Image: Flickr user Marco Verch // CC2.0 License

Twitter has acquired several start-ups over the years, including newsletter platform Revue, storage technology start-up DriveScale, and creative agency Ueno this year. And while debates on ‘large social media companies becoming larger through acquisitions’ continue, these clearly aren’t deterring such acquisitions.

One such acquisition, which perhaps never materialised, is Twitter’s attempt to gobble up latest media sensation ‘Clubhouse’, for a reported $4Bn. According to a Bloomberg report, Jack Dorsey-led Twitter had negotiated with Clubhouse for a possible acquisition of the live drop-in audio networking platform with a deal worth around $ 4 billion. However, there was no clear conclusion to the matter as the discussions that have been going for the past several months are no longer ongoing, and it is unclear why they have stalled.

It is worth noting that Bloomberg had reported recently that Clubhouse was planning to raise funds at a valuation of $4 billion. Now that the talks with Twitter have fallen through, Clubhouse may be changing its strategy to pursue securing additional capital in exchange for equity investment.

It was the invite-only platform Clubhouse that popularized the idea of hosting live audio conversations last year, expanding its user base to over 10 million people. Its rapid rise has not gone unnoticed by some of the biggest players in the field, and it has faced stiff competition from Facebook, Twitter, Discord, LinkedIn, Slack, and others, which already have a large user base, as well as fully built web, iOS, and Android apps.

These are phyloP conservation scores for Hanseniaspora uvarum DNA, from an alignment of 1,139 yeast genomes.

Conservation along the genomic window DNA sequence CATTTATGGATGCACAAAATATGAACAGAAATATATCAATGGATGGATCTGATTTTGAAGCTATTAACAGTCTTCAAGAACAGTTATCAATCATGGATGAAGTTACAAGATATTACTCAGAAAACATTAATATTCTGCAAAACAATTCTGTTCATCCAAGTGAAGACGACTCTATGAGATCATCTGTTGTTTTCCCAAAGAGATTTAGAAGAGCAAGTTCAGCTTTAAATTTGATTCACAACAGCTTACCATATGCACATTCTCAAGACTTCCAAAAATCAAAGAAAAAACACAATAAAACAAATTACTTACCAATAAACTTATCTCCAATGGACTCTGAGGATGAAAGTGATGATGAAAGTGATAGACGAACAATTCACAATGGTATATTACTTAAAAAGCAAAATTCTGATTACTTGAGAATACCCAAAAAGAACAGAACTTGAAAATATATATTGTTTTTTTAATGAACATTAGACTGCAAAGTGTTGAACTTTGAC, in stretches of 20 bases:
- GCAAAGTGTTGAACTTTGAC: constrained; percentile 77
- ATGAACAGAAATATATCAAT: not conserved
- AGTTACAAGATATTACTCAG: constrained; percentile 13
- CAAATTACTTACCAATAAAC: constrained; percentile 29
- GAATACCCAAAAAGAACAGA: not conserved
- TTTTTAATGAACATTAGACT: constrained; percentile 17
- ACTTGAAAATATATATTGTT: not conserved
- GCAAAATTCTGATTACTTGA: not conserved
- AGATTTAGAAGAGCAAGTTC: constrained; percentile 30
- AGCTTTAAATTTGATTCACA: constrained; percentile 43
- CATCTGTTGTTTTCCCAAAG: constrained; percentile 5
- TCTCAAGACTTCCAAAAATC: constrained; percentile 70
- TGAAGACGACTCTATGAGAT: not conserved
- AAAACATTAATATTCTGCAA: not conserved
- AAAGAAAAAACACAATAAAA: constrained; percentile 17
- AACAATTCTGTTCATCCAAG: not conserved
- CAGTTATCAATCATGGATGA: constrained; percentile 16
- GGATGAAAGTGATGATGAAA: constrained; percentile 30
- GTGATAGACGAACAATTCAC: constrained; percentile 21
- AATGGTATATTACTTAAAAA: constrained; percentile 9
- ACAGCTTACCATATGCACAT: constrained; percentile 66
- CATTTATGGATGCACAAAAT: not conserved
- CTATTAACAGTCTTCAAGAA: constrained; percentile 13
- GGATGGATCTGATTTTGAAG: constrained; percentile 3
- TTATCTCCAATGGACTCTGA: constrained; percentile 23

Clubhouse recently launched the first of its monetization efforts, Clubhouse Payments, which allows its users to send direct payments to other creators on the platform, provided that person has enabled receipt of said payments. What makes Clubhouse Payments unique is that it does not add to Clubhouse’s finances, but instead is monetization for recipient users who receive 100% of the funds, and only a small amount is deducted for processing that goes directly to Stripe, the payment provider Clubhouse is using to enable the virtual tips.

Twitter had earlier launched Spaces as a rival to Clubhouse on both iOS and Android last year, although it is still a beta version. Twitter plans to launch a web version as well as open hosting abilities to all users this month.

The details of the negotiations between Twitter and Clubhouse have not been revealed, meaning that Clubhouse and Twitter continue to be rivals in the arena. While Clubhouse’s rise to fame has been nothing short of scintillating, questions still remain about its longevity.